Causes of Melancholy. God a cause.

Causes of Melancholy. God a cause.

"IT is in vain to speak of cures, or think of remedies, until such time as we have considered of the causes," so Galen prescribes Glauco: and the common experience of others confirms that those cures must be imperfect, lame, and to no purpose, wherein the causes have not first been searched, as Prosper Calenius well observes in his tract de atra bile to Cardinal Caisius. Insomuch that "Fernelius puts a kind of necessity in the knowledge of the causes, and without which it is impossible to cure or prevent any manner of disease." Empirics may ease, and sometimes help, but not thoroughly root out; sublata causa tollitur effectus, as the saying is, if the cause be removed, the effect is likewise vanquished. It is a most difficult thing (I confess) to be able to discern these causes, whence they are, and in such variety to say what the beginning was. He is happy that can perform it aright. I will adventure to guess as near as I can, and rip them all up, from the first to the last, general and particular, to every species, that so they may the better be descried.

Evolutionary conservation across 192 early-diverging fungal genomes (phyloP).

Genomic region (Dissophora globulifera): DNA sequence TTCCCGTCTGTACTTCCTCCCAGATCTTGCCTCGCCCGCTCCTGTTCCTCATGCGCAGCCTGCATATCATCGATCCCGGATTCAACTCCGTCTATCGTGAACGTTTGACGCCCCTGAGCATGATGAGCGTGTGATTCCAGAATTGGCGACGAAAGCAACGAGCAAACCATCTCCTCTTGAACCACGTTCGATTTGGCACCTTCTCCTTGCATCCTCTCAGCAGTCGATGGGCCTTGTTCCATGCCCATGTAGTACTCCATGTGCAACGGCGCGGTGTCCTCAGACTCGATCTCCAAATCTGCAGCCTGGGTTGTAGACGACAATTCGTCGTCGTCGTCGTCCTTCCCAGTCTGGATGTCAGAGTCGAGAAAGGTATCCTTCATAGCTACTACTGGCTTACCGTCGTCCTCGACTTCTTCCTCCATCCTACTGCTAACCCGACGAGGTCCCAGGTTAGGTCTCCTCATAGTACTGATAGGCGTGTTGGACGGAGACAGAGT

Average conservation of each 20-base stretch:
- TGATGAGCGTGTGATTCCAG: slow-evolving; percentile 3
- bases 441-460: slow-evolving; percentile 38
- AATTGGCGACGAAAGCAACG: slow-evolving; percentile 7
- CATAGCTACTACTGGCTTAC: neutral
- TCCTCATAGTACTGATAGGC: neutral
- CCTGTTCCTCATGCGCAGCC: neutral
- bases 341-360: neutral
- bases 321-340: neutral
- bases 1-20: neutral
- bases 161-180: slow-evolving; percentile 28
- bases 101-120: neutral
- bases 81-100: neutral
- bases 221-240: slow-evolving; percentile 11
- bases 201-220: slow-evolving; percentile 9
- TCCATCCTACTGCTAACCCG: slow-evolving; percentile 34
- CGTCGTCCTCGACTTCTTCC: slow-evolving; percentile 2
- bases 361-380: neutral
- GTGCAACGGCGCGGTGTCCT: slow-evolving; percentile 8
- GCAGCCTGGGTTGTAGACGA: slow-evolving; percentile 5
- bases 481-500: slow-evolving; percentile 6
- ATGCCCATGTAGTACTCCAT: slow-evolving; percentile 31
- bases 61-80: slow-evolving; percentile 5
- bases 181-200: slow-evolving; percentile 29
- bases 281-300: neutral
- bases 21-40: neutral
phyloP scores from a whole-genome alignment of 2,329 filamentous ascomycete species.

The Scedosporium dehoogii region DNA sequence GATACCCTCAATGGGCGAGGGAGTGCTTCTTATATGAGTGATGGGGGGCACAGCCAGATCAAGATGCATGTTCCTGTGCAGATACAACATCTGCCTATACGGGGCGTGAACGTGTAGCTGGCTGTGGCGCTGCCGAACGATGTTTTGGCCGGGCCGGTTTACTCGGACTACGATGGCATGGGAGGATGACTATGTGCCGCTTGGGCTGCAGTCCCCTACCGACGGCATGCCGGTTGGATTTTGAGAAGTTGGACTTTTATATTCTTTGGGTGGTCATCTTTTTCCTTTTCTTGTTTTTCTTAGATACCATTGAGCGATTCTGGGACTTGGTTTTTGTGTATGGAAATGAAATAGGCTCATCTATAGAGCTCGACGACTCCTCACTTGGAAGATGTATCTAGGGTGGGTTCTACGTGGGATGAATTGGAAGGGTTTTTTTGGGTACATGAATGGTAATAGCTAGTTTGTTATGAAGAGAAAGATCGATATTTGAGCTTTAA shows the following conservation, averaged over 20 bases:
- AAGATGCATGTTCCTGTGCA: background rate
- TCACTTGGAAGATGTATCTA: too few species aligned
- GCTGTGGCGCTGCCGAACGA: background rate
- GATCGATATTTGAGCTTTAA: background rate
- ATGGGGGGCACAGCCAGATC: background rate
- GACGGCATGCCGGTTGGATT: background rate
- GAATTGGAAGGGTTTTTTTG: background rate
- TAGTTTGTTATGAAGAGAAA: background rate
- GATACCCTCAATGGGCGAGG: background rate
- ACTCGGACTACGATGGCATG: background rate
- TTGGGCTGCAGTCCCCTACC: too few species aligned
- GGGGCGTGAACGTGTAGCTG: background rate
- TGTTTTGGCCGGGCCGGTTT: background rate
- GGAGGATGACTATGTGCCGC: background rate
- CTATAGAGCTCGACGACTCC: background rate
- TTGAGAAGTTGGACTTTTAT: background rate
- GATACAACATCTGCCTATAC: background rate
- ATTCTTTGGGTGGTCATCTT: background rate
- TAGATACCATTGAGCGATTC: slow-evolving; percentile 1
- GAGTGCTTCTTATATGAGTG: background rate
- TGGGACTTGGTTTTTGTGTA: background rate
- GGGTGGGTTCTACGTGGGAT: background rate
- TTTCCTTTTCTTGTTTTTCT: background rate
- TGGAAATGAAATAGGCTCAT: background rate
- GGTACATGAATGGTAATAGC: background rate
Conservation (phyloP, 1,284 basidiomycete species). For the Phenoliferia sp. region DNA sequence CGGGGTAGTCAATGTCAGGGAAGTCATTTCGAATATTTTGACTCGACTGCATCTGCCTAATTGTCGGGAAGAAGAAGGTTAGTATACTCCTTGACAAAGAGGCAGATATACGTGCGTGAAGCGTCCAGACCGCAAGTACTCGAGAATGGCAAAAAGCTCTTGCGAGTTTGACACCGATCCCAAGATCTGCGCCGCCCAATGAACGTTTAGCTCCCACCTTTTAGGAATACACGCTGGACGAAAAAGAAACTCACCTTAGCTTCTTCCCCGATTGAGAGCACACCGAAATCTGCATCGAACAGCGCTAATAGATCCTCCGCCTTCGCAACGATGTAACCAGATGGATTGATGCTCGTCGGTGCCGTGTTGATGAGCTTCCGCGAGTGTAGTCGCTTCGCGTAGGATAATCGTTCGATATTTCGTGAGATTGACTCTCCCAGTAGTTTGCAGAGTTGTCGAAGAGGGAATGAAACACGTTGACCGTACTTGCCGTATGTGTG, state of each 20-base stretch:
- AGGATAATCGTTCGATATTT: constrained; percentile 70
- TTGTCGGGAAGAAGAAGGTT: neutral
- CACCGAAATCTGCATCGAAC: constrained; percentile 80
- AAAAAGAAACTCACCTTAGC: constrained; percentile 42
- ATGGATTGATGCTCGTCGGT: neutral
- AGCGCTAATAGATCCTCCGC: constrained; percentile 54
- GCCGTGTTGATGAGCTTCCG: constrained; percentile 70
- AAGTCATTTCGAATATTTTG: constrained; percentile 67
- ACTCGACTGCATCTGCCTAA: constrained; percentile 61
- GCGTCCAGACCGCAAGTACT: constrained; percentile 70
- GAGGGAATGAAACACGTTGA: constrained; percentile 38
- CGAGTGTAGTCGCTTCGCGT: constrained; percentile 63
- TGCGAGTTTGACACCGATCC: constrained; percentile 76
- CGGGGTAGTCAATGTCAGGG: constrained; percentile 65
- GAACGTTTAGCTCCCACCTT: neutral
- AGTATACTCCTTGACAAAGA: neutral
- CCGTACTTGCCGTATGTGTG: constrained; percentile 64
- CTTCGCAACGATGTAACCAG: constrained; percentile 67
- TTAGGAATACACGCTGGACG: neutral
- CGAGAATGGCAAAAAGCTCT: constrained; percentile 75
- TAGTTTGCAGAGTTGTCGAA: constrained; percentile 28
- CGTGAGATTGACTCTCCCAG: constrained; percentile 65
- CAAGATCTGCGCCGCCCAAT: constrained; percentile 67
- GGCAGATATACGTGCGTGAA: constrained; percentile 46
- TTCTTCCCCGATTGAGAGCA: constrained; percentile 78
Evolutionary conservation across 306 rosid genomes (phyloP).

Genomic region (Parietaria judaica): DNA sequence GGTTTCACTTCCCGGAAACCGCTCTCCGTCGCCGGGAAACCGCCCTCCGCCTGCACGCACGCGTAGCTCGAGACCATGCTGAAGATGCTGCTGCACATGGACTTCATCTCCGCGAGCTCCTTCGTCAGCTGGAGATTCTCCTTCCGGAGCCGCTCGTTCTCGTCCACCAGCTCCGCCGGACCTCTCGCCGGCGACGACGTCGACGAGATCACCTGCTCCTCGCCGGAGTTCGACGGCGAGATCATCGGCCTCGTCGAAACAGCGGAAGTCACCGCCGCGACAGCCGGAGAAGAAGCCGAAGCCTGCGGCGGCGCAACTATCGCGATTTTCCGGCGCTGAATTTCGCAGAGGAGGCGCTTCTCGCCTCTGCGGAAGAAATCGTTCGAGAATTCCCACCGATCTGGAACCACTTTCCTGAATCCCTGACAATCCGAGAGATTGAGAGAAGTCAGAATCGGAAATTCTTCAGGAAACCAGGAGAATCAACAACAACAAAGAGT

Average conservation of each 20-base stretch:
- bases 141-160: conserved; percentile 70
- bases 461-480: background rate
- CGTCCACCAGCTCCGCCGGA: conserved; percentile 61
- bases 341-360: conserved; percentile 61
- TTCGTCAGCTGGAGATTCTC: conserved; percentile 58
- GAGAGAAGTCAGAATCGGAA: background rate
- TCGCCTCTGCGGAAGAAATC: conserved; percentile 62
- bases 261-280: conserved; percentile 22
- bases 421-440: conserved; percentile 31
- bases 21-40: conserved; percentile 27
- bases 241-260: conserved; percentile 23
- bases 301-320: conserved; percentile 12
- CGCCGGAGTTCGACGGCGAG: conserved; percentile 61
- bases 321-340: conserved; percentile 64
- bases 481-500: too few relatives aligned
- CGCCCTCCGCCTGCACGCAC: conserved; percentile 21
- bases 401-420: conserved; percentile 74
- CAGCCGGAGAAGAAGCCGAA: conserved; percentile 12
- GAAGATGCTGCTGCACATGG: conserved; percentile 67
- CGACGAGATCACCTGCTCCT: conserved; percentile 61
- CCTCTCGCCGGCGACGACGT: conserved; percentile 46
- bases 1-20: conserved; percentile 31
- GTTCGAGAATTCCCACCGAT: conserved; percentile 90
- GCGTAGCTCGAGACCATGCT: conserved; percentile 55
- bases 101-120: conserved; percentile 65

General causes, are either supernatural, or natural. "Supernatural are from God and his angels, or by God's permission from the devil" and his ministers. That God himself is a cause for the punishment of sin, and satisfaction of his justice, many examples and testimonies of holy Scriptures make evident unto us, Ps. cvii. 17. "Foolish men are plagued for their offence, and by reason of their wickedness." Gehazi was strucken with leprosy, 2 Reg. v. 27. Jehoram with dysentery and flux, and great diseases of the bowels, 2 Chron. xxi. 1.5. David plagued for numbering his people, 1 Par. 21. Sodom and Gomorrah swallowed up. And this disease is peculiarly specified, Psalm cxxvii. 12. "He brought down their heart through heaviness." Deut. xxviii 23. "He struck them with madness, blindness, and astonishment of heart." "An evil spirit was sent by the Lord upon Saul, to vex him." Nebuchadnezzar did eat grass like an ox, and "his heart was made like the beasts of the field." Heathen stories are full of such punishments. Lycurgus, because he cut down the vines in the country, was by Bacchus driven into madness: so was Pentheus and his mother Agave for neglecting their sacrifice. Censor Fulvius ran mad for untiling Juno's temple, to cover a new one of his own, which he had dedicated to Fortune, "and was confounded to death, with grief and sorrow of heart." When Xerxes would have spoiled Apollo's temple at Delphos of those infinite riches it possessed, a terrible thunder came from heaven and struck four thousand men dead, the rest ran mad. A little after, the like happened to Brennus, lightning, thunder, earthquakes, upon such a sacrilegious occasion. If we may believe our pontifical writers, they will relate unto us many strange and prodigious punishments in this kind, inflicted by their saints. How Clodoveus, sometime King of France, the son of Dagobert, lost his wits for uncovering the body of St. Denis: and how a sacrilegious Frenchman, that would have stolen a silver image of St. John, at Birgburge, became frantic on a sadden, raging, and tyrannising over his own flesh: of a Lord of Rhadnor, that coming from hunting late at night, put his dogs into St. Avan's church, (Llan Avan they called it) and rising betimes next morning, as hunters use to do, found all his dogs mad, himself being suddenly stricken blind. Of Tyridates an Armenian king, for violating some holy nuns, that was punished in like sort, with loss of his wits. But poets and papists may go togther for fabulous tales; let them free their own credits: howsoever they feign of their Nemesis, and of their saints, or by the devil's means may be deluded; we find it true, that ultor a tergo Deus, "He is God the avenger," as David styles him; and that it is our crying sins that pull this and many other maladies on our own heads. That he can by his angels, which are his ministers, strike and heal (saith Dionysius) whom he will; that he can plague us by his creatures, sun, moon, and stars, which he useth as his instruments, as a husbandman (saith Zanchius) doth a hatchet: hail, snow, winds, &c. "Et conjurati veniunt in classica venti:" as in Joshua's time, as in Pharaoh's reign in Egypt; they are but as so many executioners of his justice. He can make the proudest spirits stoop, and cry out with Julian the apostate, Vicisti, Galilæ: or with Apollo's priest in Chrysostom, O cælum! O terra! unde hostis hic? What an enemy is this? And pray with David, acknowledging his power, "I am weakened and sore broken, I roar for the grief of mine heart, mine heart panteth," &c. Psalm xxxviii. 8. "O Lord rebuke me not in thine anger, neither chastise me in thy wrath," Psalm xxxviii. 1. "Make me to hear joy and gladness, that the bones which thou hast broken, may rejoice," Psalm ii. 8; and verse 12, "Restore to me the joy of thy salvation, and stablish me with thy free spirit." For these causes belike Hippocrates would have a physician take special notice whether the disease come not from a divine supernatural cause, or whether it follow the course of nature. But this is farther discussed by Fran. Valerius de sacr. philos: cap. 8. Fernelius, and J. Cæsar Claudinus, to whom I refer you, how this place of Hippocrates is to be understood. Paracelsus is of opinion, that such spiritual diseases (for so he calls them) are spiritually to be cured, and not otherwise. Ordinary means in such cases will not avail: Non est reluctandum cum Deo (we must not struggle with God). When that monster-taming Hercules overcame all in the Olympics, Jupiter at last in an unknown shape wrestled with him; the victory was uncertain, till at length Jupiter descried himself; and Hercules yielded. No striving with supreme powers. Nil juvat immensos Cratero promittere montes, physicians and physic can do no good, "we must submit ourselves unto the mighty hand of God," acknowledge our offences, call to him for mercy. If he strike us, una eademque manus vulnus opemque feret, as it is with them that are wounded with the spear of Achilles, he alone must help; otherwise our diseases are incurable, and we not to be relieved.